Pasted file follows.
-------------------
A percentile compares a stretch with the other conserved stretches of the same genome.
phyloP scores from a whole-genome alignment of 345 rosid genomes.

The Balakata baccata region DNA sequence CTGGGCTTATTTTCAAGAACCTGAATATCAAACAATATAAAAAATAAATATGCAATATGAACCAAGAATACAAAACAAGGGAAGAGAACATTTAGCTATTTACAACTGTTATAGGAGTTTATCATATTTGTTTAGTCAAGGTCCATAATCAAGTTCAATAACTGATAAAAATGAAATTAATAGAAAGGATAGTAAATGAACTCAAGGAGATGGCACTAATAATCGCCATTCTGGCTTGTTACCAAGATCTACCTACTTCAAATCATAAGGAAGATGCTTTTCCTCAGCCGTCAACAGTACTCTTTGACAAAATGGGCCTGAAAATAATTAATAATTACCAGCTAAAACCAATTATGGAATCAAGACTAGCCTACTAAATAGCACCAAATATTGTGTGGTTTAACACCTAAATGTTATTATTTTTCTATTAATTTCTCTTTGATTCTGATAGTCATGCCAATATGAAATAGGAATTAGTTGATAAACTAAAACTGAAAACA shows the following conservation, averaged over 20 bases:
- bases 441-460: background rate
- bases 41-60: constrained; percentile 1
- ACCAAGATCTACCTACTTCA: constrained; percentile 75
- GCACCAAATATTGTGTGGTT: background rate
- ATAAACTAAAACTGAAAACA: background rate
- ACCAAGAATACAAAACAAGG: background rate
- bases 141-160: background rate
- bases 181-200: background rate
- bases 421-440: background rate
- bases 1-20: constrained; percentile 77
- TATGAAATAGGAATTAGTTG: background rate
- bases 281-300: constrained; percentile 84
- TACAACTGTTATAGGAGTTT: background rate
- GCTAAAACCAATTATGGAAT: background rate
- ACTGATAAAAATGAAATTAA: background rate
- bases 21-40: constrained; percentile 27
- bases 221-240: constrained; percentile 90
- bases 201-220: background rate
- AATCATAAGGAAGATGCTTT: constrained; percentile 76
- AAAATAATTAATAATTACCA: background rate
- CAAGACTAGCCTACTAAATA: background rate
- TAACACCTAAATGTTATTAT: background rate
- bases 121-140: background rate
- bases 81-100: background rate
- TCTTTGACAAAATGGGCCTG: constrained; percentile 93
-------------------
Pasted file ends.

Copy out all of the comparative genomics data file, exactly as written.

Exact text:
A percentile compares a stretch with the other conserved stretches of the same genome.
phyloP scores from a whole-genome alignment of 345 rosid genomes.

The Balakata baccata region DNA sequence CTGGGCTTATTTTCAAGAACCTGAATATCAAACAATATAAAAAATAAATATGCAATATGAACCAAGAATACAAAACAAGGGAAGAGAACATTTAGCTATTTACAACTGTTATAGGAGTTTATCATATTTGTTTAGTCAAGGTCCATAATCAAGTTCAATAACTGATAAAAATGAAATTAATAGAAAGGATAGTAAATGAACTCAAGGAGATGGCACTAATAATCGCCATTCTGGCTTGTTACCAAGATCTACCTACTTCAAATCATAAGGAAGATGCTTTTCCTCAGCCGTCAACAGTACTCTTTGACAAAATGGGCCTGAAAATAATTAATAATTACCAGCTAAAACCAATTATGGAATCAAGACTAGCCTACTAAATAGCACCAAATATTGTGTGGTTTAACACCTAAATGTTATTATTTTTCTATTAATTTCTCTTTGATTCTGATAGTCATGCCAATATGAAATAGGAATTAGTTGATAAACTAAAACTGAAAACA shows the following conservation, averaged over 20 bases:
- bases 441-460: background rate
- bases 41-60: constrained; percentile 1
- ACCAAGATCTACCTACTTCA: constrained; percentile 75
- GCACCAAATATTGTGTGGTT: background rate
- ATAAACTAAAACTGAAAACA: background rate
- ACCAAGAATACAAAACAAGG: background rate
- bases 141-160: background rate
- bases 181-200: background rate
- bases 421-440: background rate
- bases 1-20: constrained; percentile 77
- TATGAAATAGGAATTAGTTG: background rate
- bases 281-300: constrained; percentile 84
- TACAACTGTTATAGGAGTTT: background rate
- GCTAAAACCAATTATGGAAT: background rate
- ACTGATAAAAATGAAATTAA: background rate
- bases 21-40: constrained; percentile 27
- bases 221-240: constrained; percentile 90
- bases 201-220: background rate
- AATCATAAGGAAGATGCTTT: constrained; percentile 76
- AAAATAATTAATAATTACCA: background rate
- CAAGACTAGCCTACTAAATA: background rate
- TAACACCTAAATGTTATTAT: background rate
- bases 121-140: background rate
- bases 81-100: background rate
- TCTTTGACAAAATGGGCCTG: constrained; percentile 93